MED EXAMINER 300HOPKINS COUNTY, KY (3/7/12) – The following is a letter from former regional Medical Examiner Deirdre Schluckebier concerning the removal of the Medical Examiners Office in Madisonville.
To Whom It May Concern:
I am writing this letter to address the proposed closing of the Western Kentucky Medical Examiner’s Office. Having served as Medical examiner for this region for eight years (2003-2011), I clearly understand the importance of this service to the citizens of Western Kentucky and believe eliminating it will not only put undue strain on the resources of the counties, law enforcement and funeral homes, but also will create public safety concerns.
In my tenure as Regional Medical Examiner, the Western office averaged between 250 to 300 cases per year. This does not include cases from the region that were sent to the Louisville office when I was not available. Through my experience and interaction with coroners, I know that cases are often not sent to Louisville if that is the only option available. The time, expense and general inconvenience of such a long drive often is the deciding factor as to whether or not a body is sent for autopsy. This means that coroners rely only on scene investigation and toxicology to determine cause and manner of death. If the Western Office closes, I am confident that this will continue to be the case and will, at some point, result in injustice.
This is not the only public safety issue that will result from the closing of the WKME. It is not only the job of the Medical Examiner to perform autopsies, but he/she must be available to assist law enforcement at crime scenes should the need arise. Even with the office in Madisonville, this sometimes means a several hour delay in scene investigation while waiting on the ME to arrive. If no Medical Examiner is available in the region, and one would have to come from Louisville (assuming one is available and willing), the wait could potentially be over 4 hours. Those first few hours of investigation are crucial and this excessive time delay could have a serious negative impact on the investigation.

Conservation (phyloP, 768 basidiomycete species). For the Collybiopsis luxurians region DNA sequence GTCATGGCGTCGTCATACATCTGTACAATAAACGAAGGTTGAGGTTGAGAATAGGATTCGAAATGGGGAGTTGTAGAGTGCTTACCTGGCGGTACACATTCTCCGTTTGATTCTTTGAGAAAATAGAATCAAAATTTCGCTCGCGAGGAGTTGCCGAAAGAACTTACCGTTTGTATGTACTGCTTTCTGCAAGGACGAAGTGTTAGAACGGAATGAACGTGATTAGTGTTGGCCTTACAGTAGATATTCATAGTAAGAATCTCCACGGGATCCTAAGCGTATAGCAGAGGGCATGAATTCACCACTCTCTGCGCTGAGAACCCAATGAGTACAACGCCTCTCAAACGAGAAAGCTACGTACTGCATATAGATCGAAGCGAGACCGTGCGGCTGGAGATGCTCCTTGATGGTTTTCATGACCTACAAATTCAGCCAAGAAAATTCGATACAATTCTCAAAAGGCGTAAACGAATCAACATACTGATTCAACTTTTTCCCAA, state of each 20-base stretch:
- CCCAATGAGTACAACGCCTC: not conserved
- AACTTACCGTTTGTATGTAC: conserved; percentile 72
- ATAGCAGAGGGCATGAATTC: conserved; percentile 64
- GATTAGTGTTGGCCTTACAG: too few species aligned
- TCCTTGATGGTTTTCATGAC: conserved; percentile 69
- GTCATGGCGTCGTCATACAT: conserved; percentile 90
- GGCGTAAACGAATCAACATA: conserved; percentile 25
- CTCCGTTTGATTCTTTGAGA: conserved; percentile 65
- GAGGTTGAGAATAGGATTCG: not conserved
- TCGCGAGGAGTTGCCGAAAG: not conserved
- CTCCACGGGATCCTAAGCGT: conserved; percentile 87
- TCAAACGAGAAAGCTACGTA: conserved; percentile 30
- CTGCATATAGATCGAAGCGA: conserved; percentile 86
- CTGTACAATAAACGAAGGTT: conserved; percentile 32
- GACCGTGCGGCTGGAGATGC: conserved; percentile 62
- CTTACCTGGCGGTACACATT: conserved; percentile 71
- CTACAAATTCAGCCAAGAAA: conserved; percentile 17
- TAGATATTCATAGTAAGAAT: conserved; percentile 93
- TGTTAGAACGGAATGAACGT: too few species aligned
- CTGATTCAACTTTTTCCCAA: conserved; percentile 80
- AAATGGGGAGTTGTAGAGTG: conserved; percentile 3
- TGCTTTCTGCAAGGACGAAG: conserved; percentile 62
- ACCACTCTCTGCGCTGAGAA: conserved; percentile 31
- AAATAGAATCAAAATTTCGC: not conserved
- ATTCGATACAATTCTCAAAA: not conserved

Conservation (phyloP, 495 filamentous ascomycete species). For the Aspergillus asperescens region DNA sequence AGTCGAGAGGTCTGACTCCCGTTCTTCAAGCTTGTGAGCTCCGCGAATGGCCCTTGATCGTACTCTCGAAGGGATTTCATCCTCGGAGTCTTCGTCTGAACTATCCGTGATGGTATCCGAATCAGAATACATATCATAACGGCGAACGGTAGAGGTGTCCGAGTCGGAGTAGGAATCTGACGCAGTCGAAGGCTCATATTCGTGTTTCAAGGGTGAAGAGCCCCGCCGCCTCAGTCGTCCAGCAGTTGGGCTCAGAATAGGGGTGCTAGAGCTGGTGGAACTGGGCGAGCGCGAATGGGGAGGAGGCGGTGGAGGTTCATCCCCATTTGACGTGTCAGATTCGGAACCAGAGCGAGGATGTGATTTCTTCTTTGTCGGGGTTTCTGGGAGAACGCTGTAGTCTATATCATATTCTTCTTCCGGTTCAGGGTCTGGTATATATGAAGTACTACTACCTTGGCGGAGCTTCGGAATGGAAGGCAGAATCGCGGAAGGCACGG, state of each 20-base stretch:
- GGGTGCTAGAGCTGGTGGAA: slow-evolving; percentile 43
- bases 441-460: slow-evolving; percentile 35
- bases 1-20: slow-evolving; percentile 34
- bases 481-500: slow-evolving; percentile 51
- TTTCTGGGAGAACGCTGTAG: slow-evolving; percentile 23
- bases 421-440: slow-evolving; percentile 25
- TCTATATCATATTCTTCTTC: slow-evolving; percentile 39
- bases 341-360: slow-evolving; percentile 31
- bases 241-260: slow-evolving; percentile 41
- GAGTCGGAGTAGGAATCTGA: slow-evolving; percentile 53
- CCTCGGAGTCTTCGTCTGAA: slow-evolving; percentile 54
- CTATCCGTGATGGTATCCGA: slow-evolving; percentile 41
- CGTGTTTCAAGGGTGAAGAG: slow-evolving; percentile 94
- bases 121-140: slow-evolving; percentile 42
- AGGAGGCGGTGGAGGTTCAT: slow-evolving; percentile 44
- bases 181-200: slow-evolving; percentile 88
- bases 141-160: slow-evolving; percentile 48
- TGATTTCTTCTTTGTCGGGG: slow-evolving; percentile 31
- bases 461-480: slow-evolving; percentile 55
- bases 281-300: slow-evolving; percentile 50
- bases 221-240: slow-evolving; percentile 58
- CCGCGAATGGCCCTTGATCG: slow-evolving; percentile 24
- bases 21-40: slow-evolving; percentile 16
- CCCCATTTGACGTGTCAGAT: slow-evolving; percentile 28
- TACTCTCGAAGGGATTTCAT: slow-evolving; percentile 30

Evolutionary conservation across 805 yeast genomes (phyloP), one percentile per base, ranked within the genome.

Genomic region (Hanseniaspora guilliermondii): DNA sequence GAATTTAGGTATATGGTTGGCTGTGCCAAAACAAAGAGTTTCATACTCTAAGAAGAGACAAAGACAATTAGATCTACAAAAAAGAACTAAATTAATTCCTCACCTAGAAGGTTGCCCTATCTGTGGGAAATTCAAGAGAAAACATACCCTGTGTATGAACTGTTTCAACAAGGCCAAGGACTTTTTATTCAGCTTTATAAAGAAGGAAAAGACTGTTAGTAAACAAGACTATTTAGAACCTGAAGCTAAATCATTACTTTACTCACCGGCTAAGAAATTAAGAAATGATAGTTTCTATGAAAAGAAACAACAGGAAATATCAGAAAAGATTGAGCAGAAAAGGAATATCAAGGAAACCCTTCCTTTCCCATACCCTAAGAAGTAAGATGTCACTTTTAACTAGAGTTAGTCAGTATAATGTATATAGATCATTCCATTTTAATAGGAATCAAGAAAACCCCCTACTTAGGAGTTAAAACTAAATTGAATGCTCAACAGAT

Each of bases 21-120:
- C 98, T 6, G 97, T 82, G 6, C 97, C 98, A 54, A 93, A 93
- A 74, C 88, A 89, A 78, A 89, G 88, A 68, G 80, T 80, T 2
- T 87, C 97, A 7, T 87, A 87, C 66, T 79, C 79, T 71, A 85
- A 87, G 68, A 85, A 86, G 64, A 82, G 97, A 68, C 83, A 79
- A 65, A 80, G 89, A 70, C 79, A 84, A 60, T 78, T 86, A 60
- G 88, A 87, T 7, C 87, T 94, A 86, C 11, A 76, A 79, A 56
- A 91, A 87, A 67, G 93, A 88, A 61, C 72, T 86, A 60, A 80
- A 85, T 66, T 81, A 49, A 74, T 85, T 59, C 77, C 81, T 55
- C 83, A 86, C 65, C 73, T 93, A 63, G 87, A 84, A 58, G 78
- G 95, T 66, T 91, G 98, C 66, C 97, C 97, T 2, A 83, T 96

I find it truly sad that the needs of the citizens of Western Kentucky are being pushed aside so easily, especially in light of the fact that the Commonwealth is led by a native of the region. During my time in Madisonville, I came to realize the needs of this region are different than those of other portions of the state. I made it my goal to make the office a place where the coroners, law enforcement and families of this region felt their needs were respected, and met them to the best of my ability. Over the years, though, I came to realize more and more how difficult the job is for one person and I have thought of many changes that could be made to make the office more efficient while still providing excellent forensic services. I would be more than happy to share those ideas if there are those who are willing to listen. Wasteful spending happens when decisions are made by people who have no idea what the specific needs of a facility/community are, or care enough to take the time to find out. Before the decision is made to close this office, I believe a thorough audit of all the offices involved in the Kentucky Medical Examiner’s division should be undertaken. There are definitely ways to keep the WKME office open, providing invaluable services to the citizens of this region, while meeting budgetary concerns.
Kentucky is not all about what happens in Louisville and Frankfort. The proposed closing of the Western Kentucky Medical Examiner’s office is sending a clear message that those in charge believe the needs of the citizens of this region fall far behind those of the rest of the Commonwealth. I believe this is a travesty. As a resident of the region myself, I can honestly say we deserve better.
Deirdre A. Schluckebier, MD
SurfKY News
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